Repatriation of children swallowed by the Child welfare System is also gaining prominance. In the short term, without being militant, there is little that can be accomplished. Provincial Legislation charges local Children’s Aid societies with a mandate responsible for children in need of protection. In reference to the Indian Act, the Minister is representative. Without legal status, Band Councils are held in disregard.
In the process of survival, Indian peoples will be successful, as historically other peoples have been. For economic, social, legal, or other reasons, in-prophesy, the concept of assimilation will occur in time. What is happening now will accelerate this occurance!
HAVE WE PRCGRESSED?
Our forefathers were presented with documents alien to them for their consideration. In their acceptance of exile to reserves they stagnated their thought processes as a productive people. Attributes such as pride and courage were maintained, exploited by the country in her times of need. our quest for knowledge has not necessarily included wisdom and Indian Bands have became dependant.
In a scenerio set up for failure, pacification is a way of life. Econanic development on reserves has served little or no purpose. Success ratios are poor. A policy of “failure breeds success” has been adopted. In the meantime, in failure, the individual is left to his own devices, self esteem further punished.
In latter times. society has become more liberal and the Indian voice is being heard. Through various associations our leadership is continuing to pound.
BUT WHAT OF REALITY?
For five years I was involved with syncrude Canada Ltd. , and in their agreement with the Indian Brotherhood of Alberta they assured Native Development within the company. In the canplexity of the problem they established a quota system for the hiring of Natives. Company policy stipulated that supervisors must attend a Native Awareness course. Course completion represented 103 of supervision. And what happened in the field? My subordinates would come to me with horror stories: he’s an Indian, he’s lazy, he’s continually absent, he comes to work drunk! Natives in turn would complain they were always getting the dirtiest jobs, supervisors are predjudice. Understanding is not complete. Of example is the case of bus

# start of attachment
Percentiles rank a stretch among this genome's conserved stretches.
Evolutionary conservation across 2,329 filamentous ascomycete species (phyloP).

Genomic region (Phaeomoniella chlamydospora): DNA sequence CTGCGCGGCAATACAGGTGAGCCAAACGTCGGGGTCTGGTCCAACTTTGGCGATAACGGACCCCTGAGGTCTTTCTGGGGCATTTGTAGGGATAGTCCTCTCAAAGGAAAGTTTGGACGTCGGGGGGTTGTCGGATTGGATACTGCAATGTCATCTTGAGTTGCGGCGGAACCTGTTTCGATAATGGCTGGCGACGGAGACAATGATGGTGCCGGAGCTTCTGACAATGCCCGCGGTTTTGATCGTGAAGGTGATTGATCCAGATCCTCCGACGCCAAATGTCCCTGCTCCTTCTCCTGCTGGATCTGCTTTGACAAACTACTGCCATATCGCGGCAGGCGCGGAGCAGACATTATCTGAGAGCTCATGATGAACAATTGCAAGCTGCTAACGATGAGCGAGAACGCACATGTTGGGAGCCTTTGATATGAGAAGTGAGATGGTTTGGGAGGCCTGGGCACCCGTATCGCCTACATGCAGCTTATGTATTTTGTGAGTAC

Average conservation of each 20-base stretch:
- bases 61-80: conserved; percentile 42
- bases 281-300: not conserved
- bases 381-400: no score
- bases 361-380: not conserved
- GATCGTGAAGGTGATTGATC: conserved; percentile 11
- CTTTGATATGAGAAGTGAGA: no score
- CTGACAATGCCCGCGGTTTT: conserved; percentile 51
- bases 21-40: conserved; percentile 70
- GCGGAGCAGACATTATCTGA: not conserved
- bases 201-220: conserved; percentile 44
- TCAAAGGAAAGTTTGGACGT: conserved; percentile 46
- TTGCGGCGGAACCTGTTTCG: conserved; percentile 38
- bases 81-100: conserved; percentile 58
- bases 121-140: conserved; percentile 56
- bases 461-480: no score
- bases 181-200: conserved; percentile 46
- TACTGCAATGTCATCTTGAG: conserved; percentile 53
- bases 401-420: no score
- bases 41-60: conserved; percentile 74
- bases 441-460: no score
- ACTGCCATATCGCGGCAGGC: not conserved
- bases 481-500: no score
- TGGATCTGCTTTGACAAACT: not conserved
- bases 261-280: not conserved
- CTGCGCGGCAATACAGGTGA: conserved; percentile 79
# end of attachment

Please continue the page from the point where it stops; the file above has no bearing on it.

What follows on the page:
transportation provided to take employees 35 miles south to the canpany townsite, but could not be provided to take Indian employees 15 miles north to the reserve. with little gain in training opportunities or otherwise, native turnover exceeded 100%.
Illustrated in this model is the effect that Indians are different. There was recognition on behalf of the Company that insight is needed. The aspects of Draglines, Bucketwheels, synthetic oil, and other such terminology, though socially acceptable in the south, presents a jargon that can be very strange terms of reference to an isolated reserve in northern Alberta.
Comparatively speaking, in the analysis of Indian self-Government attended to by this sub-Committee, are the terms of reference equally as strange.
With your acedemic intelligencia you have formulated procedures for government, business, judicial, and even social affairs. While the Indian has been dependent on the discretion of the “Indian Agent”, who was not Indian at all. You have grown in your environment, we are endeavouring to learn it!
The question being addressed is Indian Self-Government!
To a people who have been stripped of their fiber, the contemplated project is horrendous! Democracy, with its’ bureaucratic tendencies, has value but is not necessarily engrained in reserve life. Chief and Councils are elected officials, and Band Council Resolutions are the order of the day. All is subject to Ministerial approval as stipulated in the Indian Act.
Our elders, for the most part, have elected to withdraw their wisdom in preference to the gained knowledge of the young. Of concern is the fact that knowledge gained by the young is without foundation and presents insecurities.
We are slowly learning a new approach with some assertiveness, though as a people, we have not experienced. Change is necessary, and change is coming! Indian peoples can no longer tolerate their own abuse. Care must be taken for change must come from within. A realization must be gained! when contmplating Self-Government, we must be aware of the true sense of the term, we must also be aware of the protective society in which we live.
The present day norms of reserve life need to change. A new
idealogy needs to permeate. If we are to regain the pride of our forefathers, we must look towards the future.